And for that matter, why introduce the two of them in a Christmas-themed short? Unless you didn't mean for that to happen, anyway.

Will the catalog of Walter Lantz Productions as we know it not become as famous as IOTL with Universal having a friendlier relationship with Walt and Ub? It's implied that they still keep Lantz as a Universal employee, but since we have Oswald and Mickey as a comedic duo for the ages, I'm not sure if the likes of Andy Panda or Woody Woodpecker would still be around.

Does the Mickey and Friends comic take on an anthology format, with separate stories featuring Disney's growing stable of characters? I think that's the intended vibe.

All in all, this gives me high hopes for your timeline.
1: That was not actually the intention however it makes sense. The Prototype for those characters. Though as we advance though the ages, they will be less comedy duo due to revelations about there connection.
2: Wanted to Pluto to have someone to work of as well. Love Pluto and wanted him to have an expanded role. so why two characters named after the first and last planet.
3: Horace Horsecollar has been wiped from existence; for now.
4: They where introduced at Christmas simply for money purposes. Early attempts to link things to holidays for greater sales
5: The Partnership with Universal wont last forever. Disney will go its own way eventually and then universal will need a replacement. They may not have Oswald but they will need something.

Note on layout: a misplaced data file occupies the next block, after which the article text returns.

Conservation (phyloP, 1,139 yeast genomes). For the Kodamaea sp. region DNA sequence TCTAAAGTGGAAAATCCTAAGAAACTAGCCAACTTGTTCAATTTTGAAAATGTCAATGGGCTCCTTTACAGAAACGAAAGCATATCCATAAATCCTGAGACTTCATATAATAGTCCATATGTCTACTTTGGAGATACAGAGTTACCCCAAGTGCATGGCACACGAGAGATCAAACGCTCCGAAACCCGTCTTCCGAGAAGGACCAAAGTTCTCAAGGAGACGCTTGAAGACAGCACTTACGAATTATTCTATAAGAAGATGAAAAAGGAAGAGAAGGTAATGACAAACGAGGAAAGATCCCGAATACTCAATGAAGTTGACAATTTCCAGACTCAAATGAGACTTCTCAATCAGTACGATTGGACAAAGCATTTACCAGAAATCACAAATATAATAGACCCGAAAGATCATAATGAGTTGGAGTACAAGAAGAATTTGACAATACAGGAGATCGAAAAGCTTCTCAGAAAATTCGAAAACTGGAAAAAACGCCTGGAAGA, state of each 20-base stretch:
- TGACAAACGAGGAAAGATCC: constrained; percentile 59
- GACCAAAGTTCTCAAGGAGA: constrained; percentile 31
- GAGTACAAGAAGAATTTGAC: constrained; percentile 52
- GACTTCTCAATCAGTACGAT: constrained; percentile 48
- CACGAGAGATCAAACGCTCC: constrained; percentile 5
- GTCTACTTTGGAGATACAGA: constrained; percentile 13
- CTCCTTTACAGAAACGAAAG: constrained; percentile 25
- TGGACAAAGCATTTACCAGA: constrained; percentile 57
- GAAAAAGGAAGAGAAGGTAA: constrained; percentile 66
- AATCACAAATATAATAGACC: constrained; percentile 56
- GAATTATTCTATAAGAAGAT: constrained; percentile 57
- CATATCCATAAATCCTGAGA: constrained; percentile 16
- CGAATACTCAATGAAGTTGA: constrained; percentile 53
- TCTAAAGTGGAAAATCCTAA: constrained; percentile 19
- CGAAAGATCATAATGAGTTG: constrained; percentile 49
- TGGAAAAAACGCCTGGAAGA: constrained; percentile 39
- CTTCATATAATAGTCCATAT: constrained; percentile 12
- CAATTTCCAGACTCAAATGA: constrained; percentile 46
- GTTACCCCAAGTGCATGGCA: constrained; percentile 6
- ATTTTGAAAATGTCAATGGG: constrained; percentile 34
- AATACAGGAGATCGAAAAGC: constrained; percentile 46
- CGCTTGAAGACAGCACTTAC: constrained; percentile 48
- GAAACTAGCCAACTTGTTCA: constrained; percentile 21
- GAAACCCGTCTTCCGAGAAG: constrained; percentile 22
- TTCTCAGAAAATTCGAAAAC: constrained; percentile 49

6: It does take on the anthology format. And it will feature the growing stable of characters as that was intended. Yet the comics will grow and as you will see they will begun introduceing there own characters, expanding the Mickey/Oswald even further.
And Again. Thank you
 
1: That was not actually the intention however it makes sense. The Prototype for those characters. Though as we advance though the ages, they will be less comedy duo due to revelations about there connection.
2: Wanted to Pluto to have someone to work of as well. Love Pluto and wanted him to have an expanded role. so why two characters named after the first and last planet.
3: Horace Horsecollar has been wiped from existence; for now.
4: They where introduced at Christmas simply for money purposes. Early attempts to link things to holidays for greater sales
5: The Partnership with Universal wont last forever. Disney will go its own way eventually and then universal will need a replacement. They may not have Oswald but they will need something.